Same year duo will record (in Paris again) and release (this time on French America Records)their second collaborative album - just three originals even freer,more Lacy-influenced and equally great music.Their debut as duo isn't well known since it looks it has been never reissued and it's shame - it contains one of the best music recorded by them both.

LES MCCANN Invitation to Openness

Album · 1972 · Classic Fusion
Cover art 4.59 | 4 ratings
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I don't know a whole lot about Les McCann, apparently he's associated as a soul/R&B-influenced jazz musician, but 1972's Invitation to Openness is very much a straight-up fusion album, and a wonderful album. It's very much in the post-In a Silent Way/Bitches Brew type of fusion, and perhaps reminders of Herbie Hancock's Mwandishi Band-era albums. There's only a few faces I'm familiar with helping out on this album, including Alphonse Mouzon (who played on Weather Report's debut), Yusef Lateef, Bernard Purdie, and David Spinozza (who I was previously familiar with on Julian Priester's Love Love album). The others I am not as so familiar with.

The 26 minute "The Loves" is nothing else than the best of fusion. It starts off mellow so I get reminded of In a Silent Way-era Miles Davis, but then they really got going. I really dig the harp being used, played in a rather trippy manner. Soprano sax playing gets me thinking of Karl Jenkins' sax playing in Soft Machine. "Beaux J. Poo Poo" does show a bit of the soul influenced that McCann is known for, but it's still very much fusion, and is also another winner. "Poo Pye McGoochie (And His Friends)" starts off with a nice dreamy electric piano that makes me think of those Canterbury jazz rock albums, before the music takes off. Here McCann also includes a nice synth melody he repeats several times throughout, where in between is improvisation. This is simply fusion of the first order and any fusion fan needs this album!


Album · 1960 · Big Band
Cover art 3.50 | 1 rating
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With “I Dig Dancers”, Quincy Jones continued his gradual shift from a pure jazz artist to a pop artist with a jazzy slant, but with no real drop off in quality or creativity. As the title suggests, this album is geared toward dancing, but not of the rockin RnB variety, instead this is more of a throwback to jazz’s ballroom dancing days in the heyday of the swing band, but the music isn’t particularly retro, its Quincy’s fresh 60s sound all the way. The band assembled here was an all-star aggregation that was put together to support a European tour of “Free and Easy”. When that show ended, Jones took this great band, that featured Benny Bailey, Clark Terry, Phil Woods and others, on a tour of Europe and also made many of these recordings. After returning to the states, Jones made some more recordings, this time with Freddie Hubbard and Oliver Nelson on board.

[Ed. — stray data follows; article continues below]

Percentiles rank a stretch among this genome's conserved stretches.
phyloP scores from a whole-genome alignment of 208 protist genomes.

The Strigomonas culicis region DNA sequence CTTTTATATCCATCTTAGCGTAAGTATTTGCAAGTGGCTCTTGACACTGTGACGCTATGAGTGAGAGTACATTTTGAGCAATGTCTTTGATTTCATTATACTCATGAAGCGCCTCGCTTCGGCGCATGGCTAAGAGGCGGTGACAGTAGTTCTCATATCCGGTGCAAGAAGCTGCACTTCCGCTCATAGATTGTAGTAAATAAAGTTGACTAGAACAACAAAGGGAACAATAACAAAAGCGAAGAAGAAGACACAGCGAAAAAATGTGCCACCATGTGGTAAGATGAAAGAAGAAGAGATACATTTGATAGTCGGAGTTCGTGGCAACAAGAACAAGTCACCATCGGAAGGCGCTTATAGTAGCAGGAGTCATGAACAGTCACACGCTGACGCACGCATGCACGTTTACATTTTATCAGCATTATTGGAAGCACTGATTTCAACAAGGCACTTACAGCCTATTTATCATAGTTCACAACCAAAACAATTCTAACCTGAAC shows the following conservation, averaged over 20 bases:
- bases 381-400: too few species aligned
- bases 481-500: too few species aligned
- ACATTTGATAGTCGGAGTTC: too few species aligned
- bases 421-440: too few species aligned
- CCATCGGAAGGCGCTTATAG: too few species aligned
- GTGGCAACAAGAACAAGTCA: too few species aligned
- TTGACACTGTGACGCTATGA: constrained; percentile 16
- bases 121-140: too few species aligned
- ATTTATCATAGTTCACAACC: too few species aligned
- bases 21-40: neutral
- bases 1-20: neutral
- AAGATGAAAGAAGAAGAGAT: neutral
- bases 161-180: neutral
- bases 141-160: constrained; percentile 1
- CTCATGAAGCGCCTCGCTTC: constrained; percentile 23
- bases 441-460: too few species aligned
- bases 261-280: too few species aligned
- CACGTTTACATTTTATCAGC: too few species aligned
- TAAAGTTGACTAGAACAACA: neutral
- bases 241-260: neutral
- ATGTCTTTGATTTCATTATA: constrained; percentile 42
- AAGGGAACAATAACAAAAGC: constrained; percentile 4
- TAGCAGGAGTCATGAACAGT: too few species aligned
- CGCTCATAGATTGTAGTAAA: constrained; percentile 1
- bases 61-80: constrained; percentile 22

Along with Henry Mancini, Quincy Jones was inventing the soundtrack for life in the 60s and the new middle-class suburban hip. This is the sound of double martinis, James Bond movies, Playboy magazine and car commercials featuring Sting Rays and Thunderbirds. Some of this music might be a bit cute for the serious jazz fan, but for those who enjoy 60s soundtracks, albums like this are the pinnacle of a distinct sound and nuance. Although much of this music leans pop, there is no lack of artistry; Melba Liston’s “Tone Poem” is interesting in its 3rd stream abstractions, “The Midnight Sun Will Never Set” is a beautiful ballad featuring one of the best Phil Woods solos you will ever hear and “G’wan Train” has some nice driving RnB horn riffs. Its also interesting to note that the version of "Midnight Sun" on here is far jazzier than the straighter version that will appear on "Birth of a Band Vol 2".